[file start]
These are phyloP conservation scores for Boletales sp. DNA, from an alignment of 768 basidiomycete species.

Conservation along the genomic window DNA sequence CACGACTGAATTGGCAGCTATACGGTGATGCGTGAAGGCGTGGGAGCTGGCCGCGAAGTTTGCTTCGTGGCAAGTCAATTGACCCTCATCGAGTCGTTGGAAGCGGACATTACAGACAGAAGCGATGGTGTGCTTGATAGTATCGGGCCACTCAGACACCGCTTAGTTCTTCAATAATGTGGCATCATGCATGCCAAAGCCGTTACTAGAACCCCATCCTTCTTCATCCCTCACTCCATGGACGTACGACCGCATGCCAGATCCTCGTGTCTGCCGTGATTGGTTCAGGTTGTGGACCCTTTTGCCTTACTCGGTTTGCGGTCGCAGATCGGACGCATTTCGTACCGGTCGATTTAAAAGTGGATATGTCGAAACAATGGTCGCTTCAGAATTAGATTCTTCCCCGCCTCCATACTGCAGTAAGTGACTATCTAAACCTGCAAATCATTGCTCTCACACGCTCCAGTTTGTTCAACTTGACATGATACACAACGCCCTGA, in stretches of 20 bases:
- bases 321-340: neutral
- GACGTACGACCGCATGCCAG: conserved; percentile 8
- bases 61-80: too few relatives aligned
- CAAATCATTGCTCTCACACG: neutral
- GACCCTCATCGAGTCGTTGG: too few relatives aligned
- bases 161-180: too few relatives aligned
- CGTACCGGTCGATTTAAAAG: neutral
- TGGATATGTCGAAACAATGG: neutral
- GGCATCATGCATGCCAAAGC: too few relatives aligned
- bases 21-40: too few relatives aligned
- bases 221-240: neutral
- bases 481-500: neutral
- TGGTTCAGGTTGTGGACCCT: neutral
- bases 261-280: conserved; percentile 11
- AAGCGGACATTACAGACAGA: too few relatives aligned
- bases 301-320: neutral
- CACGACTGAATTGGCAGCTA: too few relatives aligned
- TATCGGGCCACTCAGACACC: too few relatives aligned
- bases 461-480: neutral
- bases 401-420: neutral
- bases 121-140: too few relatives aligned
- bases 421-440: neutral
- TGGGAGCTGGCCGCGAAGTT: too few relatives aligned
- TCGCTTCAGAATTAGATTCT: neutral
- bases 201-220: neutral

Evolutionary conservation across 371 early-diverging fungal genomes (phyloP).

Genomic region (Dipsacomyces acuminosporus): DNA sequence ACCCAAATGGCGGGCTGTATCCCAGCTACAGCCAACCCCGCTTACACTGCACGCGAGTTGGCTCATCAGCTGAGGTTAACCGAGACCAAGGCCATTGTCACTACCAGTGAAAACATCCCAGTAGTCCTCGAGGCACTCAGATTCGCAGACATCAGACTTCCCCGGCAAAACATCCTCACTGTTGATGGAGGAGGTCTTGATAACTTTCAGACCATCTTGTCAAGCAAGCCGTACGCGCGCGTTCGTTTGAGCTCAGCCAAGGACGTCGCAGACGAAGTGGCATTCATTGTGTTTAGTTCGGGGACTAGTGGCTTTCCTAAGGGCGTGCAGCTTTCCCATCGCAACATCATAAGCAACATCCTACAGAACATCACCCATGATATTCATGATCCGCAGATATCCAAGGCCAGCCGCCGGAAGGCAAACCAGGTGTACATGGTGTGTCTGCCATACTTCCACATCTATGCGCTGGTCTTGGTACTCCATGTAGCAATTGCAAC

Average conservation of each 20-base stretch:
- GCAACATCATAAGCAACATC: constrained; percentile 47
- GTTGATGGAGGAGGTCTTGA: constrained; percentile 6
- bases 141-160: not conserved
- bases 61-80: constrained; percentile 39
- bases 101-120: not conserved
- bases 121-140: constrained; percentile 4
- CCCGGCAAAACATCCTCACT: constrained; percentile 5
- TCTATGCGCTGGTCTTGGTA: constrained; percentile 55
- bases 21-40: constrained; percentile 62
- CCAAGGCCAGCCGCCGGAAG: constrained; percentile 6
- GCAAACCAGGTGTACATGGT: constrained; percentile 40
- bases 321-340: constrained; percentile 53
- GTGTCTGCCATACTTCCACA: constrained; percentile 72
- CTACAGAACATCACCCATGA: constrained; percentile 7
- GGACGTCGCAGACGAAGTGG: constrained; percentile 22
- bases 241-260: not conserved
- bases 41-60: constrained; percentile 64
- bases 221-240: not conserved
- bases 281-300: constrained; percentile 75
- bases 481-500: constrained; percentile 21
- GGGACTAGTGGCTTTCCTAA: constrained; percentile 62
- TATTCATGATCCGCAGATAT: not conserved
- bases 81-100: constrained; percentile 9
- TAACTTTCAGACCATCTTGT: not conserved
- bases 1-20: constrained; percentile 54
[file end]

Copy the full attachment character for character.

These are phyloP conservation scores for Boletales sp. DNA, from an alignment of 768 basidiomycete species.

Conservation along the genomic window DNA sequence CACGACTGAATTGGCAGCTATACGGTGATGCGTGAAGGCGTGGGAGCTGGCCGCGAAGTTTGCTTCGTGGCAAGTCAATTGACCCTCATCGAGTCGTTGGAAGCGGACATTACAGACAGAAGCGATGGTGTGCTTGATAGTATCGGGCCACTCAGACACCGCTTAGTTCTTCAATAATGTGGCATCATGCATGCCAAAGCCGTTACTAGAACCCCATCCTTCTTCATCCCTCACTCCATGGACGTACGACCGCATGCCAGATCCTCGTGTCTGCCGTGATTGGTTCAGGTTGTGGACCCTTTTGCCTTACTCGGTTTGCGGTCGCAGATCGGACGCATTTCGTACCGGTCGATTTAAAAGTGGATATGTCGAAACAATGGTCGCTTCAGAATTAGATTCTTCCCCGCCTCCATACTGCAGTAAGTGACTATCTAAACCTGCAAATCATTGCTCTCACACGCTCCAGTTTGTTCAACTTGACATGATACACAACGCCCTGA, in stretches of 20 bases:
- bases 321-340: neutral
- GACGTACGACCGCATGCCAG: conserved; percentile 8
- bases 61-80: too few relatives aligned
- CAAATCATTGCTCTCACACG: neutral
- GACCCTCATCGAGTCGTTGG: too few relatives aligned
- bases 161-180: too few relatives aligned
- CGTACCGGTCGATTTAAAAG: neutral
- TGGATATGTCGAAACAATGG: neutral
- GGCATCATGCATGCCAAAGC: too few relatives aligned
- bases 21-40: too few relatives aligned
- bases 221-240: neutral
- bases 481-500: neutral
- TGGTTCAGGTTGTGGACCCT: neutral
- bases 261-280: conserved; percentile 11
- AAGCGGACATTACAGACAGA: too few relatives aligned
- bases 301-320: neutral
- CACGACTGAATTGGCAGCTA: too few relatives aligned
- TATCGGGCCACTCAGACACC: too few relatives aligned
- bases 461-480: neutral
- bases 401-420: neutral
- bases 121-140: too few relatives aligned
- bases 421-440: neutral
- TGGGAGCTGGCCGCGAAGTT: too few relatives aligned
- TCGCTTCAGAATTAGATTCT: neutral
- bases 201-220: neutral

Evolutionary conservation across 371 early-diverging fungal genomes (phyloP).

Genomic region (Dipsacomyces acuminosporus): DNA sequence ACCCAAATGGCGGGCTGTATCCCAGCTACAGCCAACCCCGCTTACACTGCACGCGAGTTGGCTCATCAGCTGAGGTTAACCGAGACCAAGGCCATTGTCACTACCAGTGAAAACATCCCAGTAGTCCTCGAGGCACTCAGATTCGCAGACATCAGACTTCCCCGGCAAAACATCCTCACTGTTGATGGAGGAGGTCTTGATAACTTTCAGACCATCTTGTCAAGCAAGCCGTACGCGCGCGTTCGTTTGAGCTCAGCCAAGGACGTCGCAGACGAAGTGGCATTCATTGTGTTTAGTTCGGGGACTAGTGGCTTTCCTAAGGGCGTGCAGCTTTCCCATCGCAACATCATAAGCAACATCCTACAGAACATCACCCATGATATTCATGATCCGCAGATATCCAAGGCCAGCCGCCGGAAGGCAAACCAGGTGTACATGGTGTGTCTGCCATACTTCCACATCTATGCGCTGGTCTTGGTACTCCATGTAGCAATTGCAAC

Average conservation of each 20-base stretch:
- GCAACATCATAAGCAACATC: constrained; percentile 47
- GTTGATGGAGGAGGTCTTGA: constrained; percentile 6
- bases 141-160: not conserved
- bases 61-80: constrained; percentile 39
- bases 101-120: not conserved
- bases 121-140: constrained; percentile 4
- CCCGGCAAAACATCCTCACT: constrained; percentile 5
- TCTATGCGCTGGTCTTGGTA: constrained; percentile 55
- bases 21-40: constrained; percentile 62
- CCAAGGCCAGCCGCCGGAAG: constrained; percentile 6
- GCAAACCAGGTGTACATGGT: constrained; percentile 40
- bases 321-340: constrained; percentile 53
- GTGTCTGCCATACTTCCACA: constrained; percentile 72
- CTACAGAACATCACCCATGA: constrained; percentile 7
- GGACGTCGCAGACGAAGTGG: constrained; percentile 22
- bases 241-260: not conserved
- bases 41-60: constrained; percentile 64
- bases 221-240: not conserved
- bases 281-300: constrained; percentile 75
- bases 481-500: constrained; percentile 21
- GGGACTAGTGGCTTTCCTAA: constrained; percentile 62
- TATTCATGATCCGCAGATAT: not conserved
- bases 81-100: constrained; percentile 9
- TAACTTTCAGACCATCTTGT: not conserved
- bases 1-20: constrained; percentile 54